The Chancellor’s Autumn Statement 2022 froze personal tax and NIC rates and allowances at the current rate until April 2028. As a result, most pay increases will be taxable and if the pay is less than inflation, then take-home pay will suffer on two accounts. Any pay rise at less than the rate of inflation will result in less household spending power, as will the impact of any extra tax paid on the pay increase received. 
One way of tackling this, if you can afford to, is to direct any pay increases into additional pension contributions, which would be tax-free if kept within the increased annual allowance of £60,000 (previously £40,000). 
There are some other opportunities to reduce your tax implications if you plan ahead. This includes income tax, Capital Gains Tax and Inheritance Tax. 
Income Tax 
Understanding your income, the tax charges and any benefits and allowances you are eligible for (such as working tax credits, child tax credits and pension relief) are essentially in ensuring that you are managing your income in the most tax-efficient way. 
You could consider the following options to improve your tax efficiency, although you should get individual advice before taking action as each person’s circumstances and their implications vary. 
Share ownership of income producing assets with a spouse or adult child 
Pay more into your pension depending on your annual allowance (seek advice from your pension advisor) 
Gift aid donations extend your basic rate tax band and there is no limit on the amount you can donate 
Spouses can transfer up to £1,260 of their personal allowance to their spouse 
Company vehicles – discuss changing to a lower emission vehicle to reduce charges and consider repaying any private fuel if your employer pays for it to reduce car fuel benefit charge 
Utilise your £20,000 annual ISA allowance for tax-free savings and look at other specialist investments that qualify for deductions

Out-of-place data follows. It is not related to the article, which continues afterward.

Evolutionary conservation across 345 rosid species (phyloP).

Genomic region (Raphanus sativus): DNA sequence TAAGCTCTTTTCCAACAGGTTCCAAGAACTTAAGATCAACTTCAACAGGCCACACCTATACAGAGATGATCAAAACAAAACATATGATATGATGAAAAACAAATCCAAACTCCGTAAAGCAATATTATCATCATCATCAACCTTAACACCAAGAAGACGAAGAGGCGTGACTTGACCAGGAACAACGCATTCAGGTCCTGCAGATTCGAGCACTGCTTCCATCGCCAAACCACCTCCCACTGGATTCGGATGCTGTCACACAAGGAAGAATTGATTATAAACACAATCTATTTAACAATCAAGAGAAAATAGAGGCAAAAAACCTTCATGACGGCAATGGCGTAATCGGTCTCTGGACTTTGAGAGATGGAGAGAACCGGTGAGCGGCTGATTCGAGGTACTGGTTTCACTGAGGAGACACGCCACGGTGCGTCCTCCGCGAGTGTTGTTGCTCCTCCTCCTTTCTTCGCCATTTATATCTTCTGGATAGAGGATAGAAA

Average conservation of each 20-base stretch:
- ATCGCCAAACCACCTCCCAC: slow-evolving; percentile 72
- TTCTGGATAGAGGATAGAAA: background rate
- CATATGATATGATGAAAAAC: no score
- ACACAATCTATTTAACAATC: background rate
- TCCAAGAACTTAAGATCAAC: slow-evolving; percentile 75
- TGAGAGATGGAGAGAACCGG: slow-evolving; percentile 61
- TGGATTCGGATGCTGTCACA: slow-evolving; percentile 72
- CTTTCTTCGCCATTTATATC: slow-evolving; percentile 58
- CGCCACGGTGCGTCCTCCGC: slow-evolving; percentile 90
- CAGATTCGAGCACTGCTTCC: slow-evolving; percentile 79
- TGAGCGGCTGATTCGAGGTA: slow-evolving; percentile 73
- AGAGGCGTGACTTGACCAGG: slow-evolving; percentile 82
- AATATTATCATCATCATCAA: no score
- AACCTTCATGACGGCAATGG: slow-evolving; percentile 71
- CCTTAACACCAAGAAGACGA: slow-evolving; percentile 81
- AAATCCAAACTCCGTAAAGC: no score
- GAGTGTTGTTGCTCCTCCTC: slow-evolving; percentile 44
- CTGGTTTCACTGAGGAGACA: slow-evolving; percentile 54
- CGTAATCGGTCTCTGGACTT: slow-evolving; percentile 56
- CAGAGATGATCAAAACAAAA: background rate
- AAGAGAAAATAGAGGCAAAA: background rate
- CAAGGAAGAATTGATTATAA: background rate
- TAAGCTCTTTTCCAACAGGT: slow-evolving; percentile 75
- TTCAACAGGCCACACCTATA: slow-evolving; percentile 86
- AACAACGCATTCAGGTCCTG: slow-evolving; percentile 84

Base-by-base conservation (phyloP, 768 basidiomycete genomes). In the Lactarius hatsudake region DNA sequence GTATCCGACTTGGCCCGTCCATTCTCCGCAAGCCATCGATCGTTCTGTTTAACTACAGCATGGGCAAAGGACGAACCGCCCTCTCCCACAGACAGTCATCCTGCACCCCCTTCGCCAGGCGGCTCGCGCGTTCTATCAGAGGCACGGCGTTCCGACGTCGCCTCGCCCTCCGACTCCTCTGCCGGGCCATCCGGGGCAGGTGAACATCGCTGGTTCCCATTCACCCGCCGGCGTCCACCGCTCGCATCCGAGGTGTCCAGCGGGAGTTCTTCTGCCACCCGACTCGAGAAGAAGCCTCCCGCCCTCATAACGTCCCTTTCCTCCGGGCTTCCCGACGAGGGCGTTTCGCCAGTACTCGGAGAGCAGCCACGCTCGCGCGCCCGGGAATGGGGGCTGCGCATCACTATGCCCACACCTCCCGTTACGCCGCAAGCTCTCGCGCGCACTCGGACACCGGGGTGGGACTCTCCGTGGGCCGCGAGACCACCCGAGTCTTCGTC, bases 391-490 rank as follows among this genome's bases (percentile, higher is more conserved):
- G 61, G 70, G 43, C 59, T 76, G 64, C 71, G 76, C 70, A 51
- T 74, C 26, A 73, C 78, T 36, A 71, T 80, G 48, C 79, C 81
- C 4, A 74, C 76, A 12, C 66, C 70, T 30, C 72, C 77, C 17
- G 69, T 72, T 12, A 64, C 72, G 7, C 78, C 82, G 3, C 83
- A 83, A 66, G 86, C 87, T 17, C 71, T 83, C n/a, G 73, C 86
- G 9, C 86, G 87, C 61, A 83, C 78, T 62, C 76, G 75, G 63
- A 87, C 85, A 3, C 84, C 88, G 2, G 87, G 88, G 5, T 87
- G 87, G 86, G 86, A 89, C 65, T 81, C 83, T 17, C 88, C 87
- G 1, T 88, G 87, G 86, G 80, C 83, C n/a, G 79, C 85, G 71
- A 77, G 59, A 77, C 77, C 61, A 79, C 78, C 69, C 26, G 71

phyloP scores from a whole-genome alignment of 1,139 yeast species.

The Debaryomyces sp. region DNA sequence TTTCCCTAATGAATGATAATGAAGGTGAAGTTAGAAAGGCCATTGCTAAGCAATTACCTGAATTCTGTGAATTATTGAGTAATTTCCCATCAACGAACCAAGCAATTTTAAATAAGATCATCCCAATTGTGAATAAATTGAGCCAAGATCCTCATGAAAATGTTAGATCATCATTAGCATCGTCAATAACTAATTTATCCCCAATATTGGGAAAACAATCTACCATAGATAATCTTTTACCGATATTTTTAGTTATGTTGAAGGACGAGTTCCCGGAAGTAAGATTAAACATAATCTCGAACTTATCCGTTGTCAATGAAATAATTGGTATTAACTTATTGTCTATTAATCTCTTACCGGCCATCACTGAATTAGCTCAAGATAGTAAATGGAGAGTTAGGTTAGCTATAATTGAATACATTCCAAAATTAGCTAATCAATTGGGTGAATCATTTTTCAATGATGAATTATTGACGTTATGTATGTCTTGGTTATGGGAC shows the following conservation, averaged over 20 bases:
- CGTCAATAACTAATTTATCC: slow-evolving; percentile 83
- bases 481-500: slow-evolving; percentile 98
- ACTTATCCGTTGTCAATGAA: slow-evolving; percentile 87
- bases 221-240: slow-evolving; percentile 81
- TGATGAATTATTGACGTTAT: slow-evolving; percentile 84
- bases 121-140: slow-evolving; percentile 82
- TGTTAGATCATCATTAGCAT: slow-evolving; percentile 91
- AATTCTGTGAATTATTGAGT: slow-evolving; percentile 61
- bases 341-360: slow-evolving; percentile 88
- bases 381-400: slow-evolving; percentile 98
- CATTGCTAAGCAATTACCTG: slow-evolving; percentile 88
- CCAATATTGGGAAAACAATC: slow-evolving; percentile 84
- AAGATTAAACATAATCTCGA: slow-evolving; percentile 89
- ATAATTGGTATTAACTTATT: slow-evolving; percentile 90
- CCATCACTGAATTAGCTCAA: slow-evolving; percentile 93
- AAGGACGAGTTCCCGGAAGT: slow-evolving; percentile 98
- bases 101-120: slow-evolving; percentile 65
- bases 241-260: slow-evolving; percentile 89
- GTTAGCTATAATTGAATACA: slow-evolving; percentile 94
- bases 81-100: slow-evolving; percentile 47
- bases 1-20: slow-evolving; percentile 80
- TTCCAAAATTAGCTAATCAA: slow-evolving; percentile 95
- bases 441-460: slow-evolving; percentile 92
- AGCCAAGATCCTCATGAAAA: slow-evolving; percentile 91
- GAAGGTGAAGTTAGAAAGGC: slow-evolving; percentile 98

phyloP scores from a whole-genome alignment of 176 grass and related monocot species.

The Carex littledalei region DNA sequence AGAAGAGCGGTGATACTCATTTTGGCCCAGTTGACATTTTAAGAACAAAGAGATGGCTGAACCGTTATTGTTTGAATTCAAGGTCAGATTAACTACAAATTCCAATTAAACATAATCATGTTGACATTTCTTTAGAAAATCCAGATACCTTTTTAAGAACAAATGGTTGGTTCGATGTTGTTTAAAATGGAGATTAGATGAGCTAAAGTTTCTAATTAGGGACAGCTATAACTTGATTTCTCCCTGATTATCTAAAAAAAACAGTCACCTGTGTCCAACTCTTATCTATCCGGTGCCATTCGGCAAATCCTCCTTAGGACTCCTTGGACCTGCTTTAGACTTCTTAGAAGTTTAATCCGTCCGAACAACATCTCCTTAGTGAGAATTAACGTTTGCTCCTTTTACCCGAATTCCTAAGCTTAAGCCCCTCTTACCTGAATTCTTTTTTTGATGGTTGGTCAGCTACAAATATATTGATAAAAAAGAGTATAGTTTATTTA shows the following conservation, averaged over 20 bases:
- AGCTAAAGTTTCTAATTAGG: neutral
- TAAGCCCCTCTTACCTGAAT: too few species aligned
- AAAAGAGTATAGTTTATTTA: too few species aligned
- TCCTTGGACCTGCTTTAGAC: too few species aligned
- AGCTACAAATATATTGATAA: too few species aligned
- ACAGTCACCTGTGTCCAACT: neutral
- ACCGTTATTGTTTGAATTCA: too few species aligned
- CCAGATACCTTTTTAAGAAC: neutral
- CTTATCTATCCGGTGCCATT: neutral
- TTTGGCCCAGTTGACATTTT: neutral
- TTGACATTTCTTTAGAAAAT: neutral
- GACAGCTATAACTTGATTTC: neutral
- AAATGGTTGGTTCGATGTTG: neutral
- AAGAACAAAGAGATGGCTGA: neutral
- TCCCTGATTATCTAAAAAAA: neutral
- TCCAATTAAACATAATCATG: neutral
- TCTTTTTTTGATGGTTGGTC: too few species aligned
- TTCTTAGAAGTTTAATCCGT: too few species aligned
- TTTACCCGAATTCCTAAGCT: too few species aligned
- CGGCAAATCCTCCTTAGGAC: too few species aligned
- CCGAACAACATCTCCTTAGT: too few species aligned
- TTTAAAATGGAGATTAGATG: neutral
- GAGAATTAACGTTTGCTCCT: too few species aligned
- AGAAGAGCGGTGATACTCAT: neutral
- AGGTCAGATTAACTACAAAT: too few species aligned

If you are in receipt of a State Pension this is also part of your taxable income 
This is explored in more detail in the attached Tax Planning for Individuals 2023-24 document
Capital Gains Tax 
Capital Gains Tax (CGT) was one of the areas targeted by the Chancellor in the Autumn Statement 2022 where allowances will be significantly dropping. The allowance for 2023-24 is £6,000 when it was previously £12,300 in 2022-23, and it will drop again to £3,000 on 6 April 2024. 
This reduction in CGT allowance means that you should carefully consider disposals and their timing before 6 April 2024 when the allowance drops again. This includes: 
Ensure you utilise your tax-free allowance each year by selling assets or shares 
You can counteract gains on one asset by selling another one at a loss to reduce your overall gain within the year 
Be aware of Business Asset Disposal Relief if your assets belong to your business as the rates can be lower if eligible 
Your income impacts the rate of CGT you pay 
Gifts to a spouse are exempt from CGT 
Your spouse and children have their own tax-free allowance so transferring assets can reduce CGT liabilities if done before a sale 
Other reliefs can be available depending on your individual circumstances so you should seek advice 
If you are selling a residential property that has been personally owned and let out, you need to file it with HMRC within 60 days of the property disposal and pay the CGT due 
There are more details about exemptions, rates and actions you can take on the attached Tax Planning for Individuals 2023-24 document
Inheritance Tax 
Another area to consider for yourself and your family members is Inheritance Tax (IHT) which can also include gifts made by an individual during their lifetime. 
There are many factors to take into consideration and it is worth seeking advice if you think any of this might affect you so that you can take the most appropriate actions for you and your family. Things to consider: 
Gifts classed as lifetime gifts can be subject to IHT as part of the giftee’s estate for up to seven years. For the first three years, IHT is payable at 40%, then it tapers down between three and seven years from 40% to 0%. 
Assets left to a spouse are free of IHT 
IHT applies on estates over £325,000 
You can use the deceased spouse’s IHT allowance if they didn’t use it 
Revalue your estate each year and take steps to minimise any future IHT liabilities if your estate valuation has increased 
Make sure you have an up-to-date Will and change it if your circumstances alter 
Consider transferring assets into trusts or making lifetime gifts to reduce exposure to IHT if your assets exceed the threshold 
If you make regular gifts in excess of the £3,000 gift allowance, you should keep accurate records of the gifts and your disposable income as relief may be available 
If you own a business, you should plan what you want to do with your shares and whether you should transfer ownership without losing control. You can also read our blog on Business Property Relief
There are more details about gifts, exemptions and actions you can take on the attached Tax Planning for Individuals 2023-24 document
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